2. Identifies justice as being very hard to grasp, but is much easier defined by what is unjust. Most people have a better idea of what is wrong than what is right.

- One of the examples given by Mill is it is unjust to deprive one of personal liberty or property (20), but defining what is unjust is much more complex.

Five principles/rules of morality are then illustrated, to effectively define justice and morality:

3. A. The term ‘justice’ closely corresponds with our legal structure and practices. Laws attempt to reflect our morality (20).

B. Interestingly, the possibility of ‘a bad law’ is also addressed, when someone should not have a personal right, but does and having it is against society’s partly agreed upon morality (20), though it is technically legal.

C. It is somehow universally agreed upon that each individual should get what he or she deserves. AKA his actions should be met with results that are proportionate and match the moral virtue or evil of the original act. WHAT each person deserves is a matter of debate everywhere.

D. Many rules of morality can be broken and bent, but it is also universally accepted that it is not moral to ‘break faith’ with anyone. It is done, but it is never hardly ever considered a moral act.

E. Justice is not partial or biased in any way. Morality, however, changes with each person. The reason we have laws is an attempt to standardize morality. This impartiality applies to the application of laws and punishments, and the point that everyone must get their rights, no matter who they are.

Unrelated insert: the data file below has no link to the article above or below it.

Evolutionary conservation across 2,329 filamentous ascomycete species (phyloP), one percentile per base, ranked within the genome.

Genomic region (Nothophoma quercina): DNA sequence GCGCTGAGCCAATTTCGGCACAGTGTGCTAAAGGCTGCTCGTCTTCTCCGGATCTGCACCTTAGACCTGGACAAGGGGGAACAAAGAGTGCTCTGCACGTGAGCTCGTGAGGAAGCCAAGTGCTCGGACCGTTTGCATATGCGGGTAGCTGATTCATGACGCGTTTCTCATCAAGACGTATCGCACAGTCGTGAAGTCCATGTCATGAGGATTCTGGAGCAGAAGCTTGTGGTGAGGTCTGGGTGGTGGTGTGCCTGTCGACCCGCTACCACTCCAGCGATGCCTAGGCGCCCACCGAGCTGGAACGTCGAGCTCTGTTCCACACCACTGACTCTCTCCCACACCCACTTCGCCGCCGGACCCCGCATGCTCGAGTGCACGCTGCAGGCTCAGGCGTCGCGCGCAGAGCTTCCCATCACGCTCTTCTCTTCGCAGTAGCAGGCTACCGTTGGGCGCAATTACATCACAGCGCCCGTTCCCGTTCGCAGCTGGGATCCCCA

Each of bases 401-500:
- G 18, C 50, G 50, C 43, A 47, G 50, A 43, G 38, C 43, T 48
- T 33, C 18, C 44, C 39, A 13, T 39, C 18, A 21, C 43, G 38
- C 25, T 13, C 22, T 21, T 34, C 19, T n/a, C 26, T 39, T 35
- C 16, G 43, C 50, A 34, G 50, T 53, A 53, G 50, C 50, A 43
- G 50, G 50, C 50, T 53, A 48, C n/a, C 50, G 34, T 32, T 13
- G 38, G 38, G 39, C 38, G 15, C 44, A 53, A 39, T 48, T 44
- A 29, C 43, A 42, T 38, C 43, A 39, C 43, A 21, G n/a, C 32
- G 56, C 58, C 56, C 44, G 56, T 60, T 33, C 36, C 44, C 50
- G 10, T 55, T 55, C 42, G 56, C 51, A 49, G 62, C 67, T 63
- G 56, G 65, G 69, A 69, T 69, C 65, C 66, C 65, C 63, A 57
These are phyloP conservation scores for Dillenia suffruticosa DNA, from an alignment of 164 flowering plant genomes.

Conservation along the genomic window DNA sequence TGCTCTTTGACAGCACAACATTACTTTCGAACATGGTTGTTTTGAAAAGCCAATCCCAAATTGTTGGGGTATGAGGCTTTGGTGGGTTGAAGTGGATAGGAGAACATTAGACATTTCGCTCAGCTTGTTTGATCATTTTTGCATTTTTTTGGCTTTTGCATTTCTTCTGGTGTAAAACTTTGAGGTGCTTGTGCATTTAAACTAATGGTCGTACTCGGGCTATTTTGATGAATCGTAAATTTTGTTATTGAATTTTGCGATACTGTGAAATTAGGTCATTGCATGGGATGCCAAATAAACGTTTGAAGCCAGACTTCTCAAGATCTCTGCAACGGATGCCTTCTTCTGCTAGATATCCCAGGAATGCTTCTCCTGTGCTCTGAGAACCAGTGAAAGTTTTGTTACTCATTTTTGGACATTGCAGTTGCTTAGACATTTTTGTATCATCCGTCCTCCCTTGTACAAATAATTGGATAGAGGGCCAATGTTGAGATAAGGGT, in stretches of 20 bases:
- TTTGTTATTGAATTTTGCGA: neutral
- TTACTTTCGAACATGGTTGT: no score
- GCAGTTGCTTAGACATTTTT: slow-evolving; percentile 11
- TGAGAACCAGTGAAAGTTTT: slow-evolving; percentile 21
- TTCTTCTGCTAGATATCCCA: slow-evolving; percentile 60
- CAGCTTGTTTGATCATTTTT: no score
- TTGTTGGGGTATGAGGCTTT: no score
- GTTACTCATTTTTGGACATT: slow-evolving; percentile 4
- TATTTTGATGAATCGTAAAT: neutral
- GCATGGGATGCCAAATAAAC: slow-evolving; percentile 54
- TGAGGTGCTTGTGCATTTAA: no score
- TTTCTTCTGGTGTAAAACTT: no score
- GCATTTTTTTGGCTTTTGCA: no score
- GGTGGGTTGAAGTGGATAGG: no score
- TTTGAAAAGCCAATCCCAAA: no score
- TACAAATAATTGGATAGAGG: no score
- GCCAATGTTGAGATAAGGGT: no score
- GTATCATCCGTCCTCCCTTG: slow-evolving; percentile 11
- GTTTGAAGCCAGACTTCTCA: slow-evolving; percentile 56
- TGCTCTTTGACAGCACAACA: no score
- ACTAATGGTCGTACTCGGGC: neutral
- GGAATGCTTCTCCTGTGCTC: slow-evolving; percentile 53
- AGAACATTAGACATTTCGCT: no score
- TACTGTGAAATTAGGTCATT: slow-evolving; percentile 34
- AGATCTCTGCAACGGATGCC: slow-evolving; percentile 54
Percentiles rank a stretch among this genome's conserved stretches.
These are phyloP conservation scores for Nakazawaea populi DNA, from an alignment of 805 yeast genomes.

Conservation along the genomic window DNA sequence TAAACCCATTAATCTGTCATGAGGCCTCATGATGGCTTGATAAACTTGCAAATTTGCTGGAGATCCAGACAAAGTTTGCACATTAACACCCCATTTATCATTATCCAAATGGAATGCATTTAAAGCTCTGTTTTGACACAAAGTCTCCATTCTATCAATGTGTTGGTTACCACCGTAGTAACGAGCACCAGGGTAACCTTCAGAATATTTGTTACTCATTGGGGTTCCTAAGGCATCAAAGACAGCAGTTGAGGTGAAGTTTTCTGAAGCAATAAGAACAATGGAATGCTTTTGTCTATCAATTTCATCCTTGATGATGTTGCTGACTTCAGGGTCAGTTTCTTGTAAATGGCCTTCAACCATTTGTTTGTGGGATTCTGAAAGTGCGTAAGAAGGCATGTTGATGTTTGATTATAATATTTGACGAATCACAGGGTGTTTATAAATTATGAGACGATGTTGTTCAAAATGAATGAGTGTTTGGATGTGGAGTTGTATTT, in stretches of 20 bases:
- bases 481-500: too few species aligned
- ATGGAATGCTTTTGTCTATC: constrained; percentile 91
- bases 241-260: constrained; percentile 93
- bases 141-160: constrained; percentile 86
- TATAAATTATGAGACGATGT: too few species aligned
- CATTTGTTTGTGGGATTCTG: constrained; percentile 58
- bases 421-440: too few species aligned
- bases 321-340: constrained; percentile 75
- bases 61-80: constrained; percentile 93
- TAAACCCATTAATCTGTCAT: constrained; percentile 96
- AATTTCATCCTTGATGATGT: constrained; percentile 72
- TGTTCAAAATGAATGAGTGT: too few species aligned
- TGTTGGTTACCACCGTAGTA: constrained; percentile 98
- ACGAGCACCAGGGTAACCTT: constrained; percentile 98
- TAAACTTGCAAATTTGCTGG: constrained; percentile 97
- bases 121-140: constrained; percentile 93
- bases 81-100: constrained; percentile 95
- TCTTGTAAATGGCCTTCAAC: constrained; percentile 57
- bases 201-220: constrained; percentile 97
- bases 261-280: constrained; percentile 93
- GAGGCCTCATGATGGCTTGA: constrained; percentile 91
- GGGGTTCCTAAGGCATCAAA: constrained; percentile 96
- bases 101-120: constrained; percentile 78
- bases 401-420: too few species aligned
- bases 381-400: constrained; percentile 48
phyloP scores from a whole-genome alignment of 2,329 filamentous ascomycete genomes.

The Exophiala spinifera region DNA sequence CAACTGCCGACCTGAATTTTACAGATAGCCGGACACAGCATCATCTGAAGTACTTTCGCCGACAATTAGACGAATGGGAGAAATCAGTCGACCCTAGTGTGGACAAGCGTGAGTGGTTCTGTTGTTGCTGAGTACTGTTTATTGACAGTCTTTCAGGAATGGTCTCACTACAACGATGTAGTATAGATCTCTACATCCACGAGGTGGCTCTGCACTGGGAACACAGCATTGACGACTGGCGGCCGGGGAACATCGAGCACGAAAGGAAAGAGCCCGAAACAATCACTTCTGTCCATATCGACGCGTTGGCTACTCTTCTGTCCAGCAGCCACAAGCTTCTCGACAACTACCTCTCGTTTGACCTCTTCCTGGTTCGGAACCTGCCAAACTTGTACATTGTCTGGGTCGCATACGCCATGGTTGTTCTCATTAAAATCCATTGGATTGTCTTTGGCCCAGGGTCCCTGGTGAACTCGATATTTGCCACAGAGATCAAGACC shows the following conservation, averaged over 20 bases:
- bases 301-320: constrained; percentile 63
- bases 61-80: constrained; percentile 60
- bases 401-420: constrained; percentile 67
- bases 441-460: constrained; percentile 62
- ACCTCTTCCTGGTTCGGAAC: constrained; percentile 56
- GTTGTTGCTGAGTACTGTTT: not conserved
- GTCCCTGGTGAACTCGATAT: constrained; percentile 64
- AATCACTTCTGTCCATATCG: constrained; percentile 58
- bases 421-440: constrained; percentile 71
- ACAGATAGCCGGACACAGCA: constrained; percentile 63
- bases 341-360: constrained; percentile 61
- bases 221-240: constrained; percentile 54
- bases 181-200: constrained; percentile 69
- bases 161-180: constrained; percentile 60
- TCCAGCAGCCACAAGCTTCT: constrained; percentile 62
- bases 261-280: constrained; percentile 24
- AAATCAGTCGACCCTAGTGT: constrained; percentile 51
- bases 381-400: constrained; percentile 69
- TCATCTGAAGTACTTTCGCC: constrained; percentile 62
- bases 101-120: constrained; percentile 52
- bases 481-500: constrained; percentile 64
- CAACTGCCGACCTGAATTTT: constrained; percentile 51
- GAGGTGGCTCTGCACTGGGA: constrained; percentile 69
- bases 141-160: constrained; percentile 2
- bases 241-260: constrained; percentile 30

- Impartiality is not a duty, but a means for justice to be done (22).

4. RIGHT AND WRONG are important in morality and justice. Everyone’s personal morality shifts, as does their sense of justice. Legal justice has to apply to everyone, and again, tries to imitate what society thinks is just. If there is something done that is ‘right’, then it is related to justice.

==== Comment from Christina ====

Just want to make sure everyone gets this right! People’s sense of justice and morality shift, but for Mill, regardless of what people think, what really is morally right and just depends on the production of happiness. And for Mill, justice does not depend on what society thinks is just. Rather, rules of justice come from what rights people should have (to act unjustly is to violate a right), and what rights people should have comes from whether it would produce more happiness in society to have something be a right that is protected by society, with punishments for violation, or not.

==== End comment ====

5. Our idea of law centres on penal sanction- imprisonment. If something is declared morally wrong by society, there is always a punishment to go along with that wrong act. Nothing is called wrong if society doesn’t intend to punish someone for it (22).

6. Justice and morality both need a wronged party, a wrong party, and an action.

7. Arguably, society collectively decides which moral rules are important, which are popular, and which are valid. Therefore, it collectively decides what laws are valid, useful, and worth perpetuating.

8. UTILITY VS COST. It has been decided that certain rights (that each person has a potential claim to) are practical, functional, and cost effective (meaning the cost= the overall damage such a right will cause). This creates a more equal society than that of the momentarily strong taking from the weak.


Does the feeling of right and wrong come from our history and the precedents we’ve set? Is our tradition of making rules and rights and laws to keep people protected/in line?

This reading is mostly about justice and utility, but there is also many mentions of the law, morality, and society. Could there be another way to keep society moral, without the partly ineffective laws we have in place?

Later consequentialism (Oct. 2)

first set of notes for Oct. 2, on contemporary utilitarianism

Reading notes September 23 2014 N.C.

[Christina's edit: These notes are on the reading assigned for Oct. 2, but they were posted for Sept. 23. I moved them here because they make more sense in the Oct. 2 area, since they are about the reading assigned for this day.]